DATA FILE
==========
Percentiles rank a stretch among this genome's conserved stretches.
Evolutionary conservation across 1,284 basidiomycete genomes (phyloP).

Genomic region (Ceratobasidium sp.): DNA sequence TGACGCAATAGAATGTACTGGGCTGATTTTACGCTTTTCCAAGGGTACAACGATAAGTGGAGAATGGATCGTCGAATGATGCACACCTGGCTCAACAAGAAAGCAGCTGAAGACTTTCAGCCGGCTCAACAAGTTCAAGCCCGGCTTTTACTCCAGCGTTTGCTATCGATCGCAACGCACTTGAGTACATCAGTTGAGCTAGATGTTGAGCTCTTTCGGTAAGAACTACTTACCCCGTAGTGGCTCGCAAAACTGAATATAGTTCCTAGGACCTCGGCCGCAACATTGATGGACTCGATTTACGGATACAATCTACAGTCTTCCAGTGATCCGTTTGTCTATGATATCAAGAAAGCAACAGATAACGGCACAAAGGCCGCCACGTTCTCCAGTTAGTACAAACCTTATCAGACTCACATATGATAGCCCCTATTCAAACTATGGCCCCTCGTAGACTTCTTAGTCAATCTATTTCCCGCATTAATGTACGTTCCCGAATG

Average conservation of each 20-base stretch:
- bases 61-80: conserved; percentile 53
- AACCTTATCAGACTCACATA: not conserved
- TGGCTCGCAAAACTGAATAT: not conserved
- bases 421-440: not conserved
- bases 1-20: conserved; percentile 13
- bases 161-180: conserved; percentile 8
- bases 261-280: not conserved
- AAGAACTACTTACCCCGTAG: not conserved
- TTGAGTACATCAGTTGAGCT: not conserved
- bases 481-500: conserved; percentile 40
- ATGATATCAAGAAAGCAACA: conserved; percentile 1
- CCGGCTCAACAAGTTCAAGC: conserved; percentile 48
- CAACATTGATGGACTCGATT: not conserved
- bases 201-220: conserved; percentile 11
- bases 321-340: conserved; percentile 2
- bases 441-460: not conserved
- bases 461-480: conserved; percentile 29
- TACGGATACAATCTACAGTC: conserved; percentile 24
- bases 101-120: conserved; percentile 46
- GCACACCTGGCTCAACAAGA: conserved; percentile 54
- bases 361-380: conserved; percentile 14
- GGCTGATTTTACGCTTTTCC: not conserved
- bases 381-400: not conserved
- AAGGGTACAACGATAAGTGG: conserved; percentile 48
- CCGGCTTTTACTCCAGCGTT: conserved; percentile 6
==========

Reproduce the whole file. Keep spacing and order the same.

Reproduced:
Percentiles rank a stretch among this genome's conserved stretches.
Evolutionary conservation across 1,284 basidiomycete genomes (phyloP).

Genomic region (Ceratobasidium sp.): DNA sequence TGACGCAATAGAATGTACTGGGCTGATTTTACGCTTTTCCAAGGGTACAACGATAAGTGGAGAATGGATCGTCGAATGATGCACACCTGGCTCAACAAGAAAGCAGCTGAAGACTTTCAGCCGGCTCAACAAGTTCAAGCCCGGCTTTTACTCCAGCGTTTGCTATCGATCGCAACGCACTTGAGTACATCAGTTGAGCTAGATGTTGAGCTCTTTCGGTAAGAACTACTTACCCCGTAGTGGCTCGCAAAACTGAATATAGTTCCTAGGACCTCGGCCGCAACATTGATGGACTCGATTTACGGATACAATCTACAGTCTTCCAGTGATCCGTTTGTCTATGATATCAAGAAAGCAACAGATAACGGCACAAAGGCCGCCACGTTCTCCAGTTAGTACAAACCTTATCAGACTCACATATGATAGCCCCTATTCAAACTATGGCCCCTCGTAGACTTCTTAGTCAATCTATTTCCCGCATTAATGTACGTTCCCGAATG

Average conservation of each 20-base stretch:
- bases 61-80: conserved; percentile 53
- AACCTTATCAGACTCACATA: not conserved
- TGGCTCGCAAAACTGAATAT: not conserved
- bases 421-440: not conserved
- bases 1-20: conserved; percentile 13
- bases 161-180: conserved; percentile 8
- bases 261-280: not conserved
- AAGAACTACTTACCCCGTAG: not conserved
- TTGAGTACATCAGTTGAGCT: not conserved
- bases 481-500: conserved; percentile 40
- ATGATATCAAGAAAGCAACA: conserved; percentile 1
- CCGGCTCAACAAGTTCAAGC: conserved; percentile 48
- CAACATTGATGGACTCGATT: not conserved
- bases 201-220: conserved; percentile 11
- bases 321-340: conserved; percentile 2
- bases 441-460: not conserved
- bases 461-480: conserved; percentile 29
- TACGGATACAATCTACAGTC: conserved; percentile 24
- bases 101-120: conserved; percentile 46
- GCACACCTGGCTCAACAAGA: conserved; percentile 54
- bases 361-380: conserved; percentile 14
- GGCTGATTTTACGCTTTTCC: not conserved
- bases 381-400: not conserved
- AAGGGTACAACGATAAGTGG: conserved; percentile 48
- CCGGCTTTTACTCCAGCGTT: conserved; percentile 6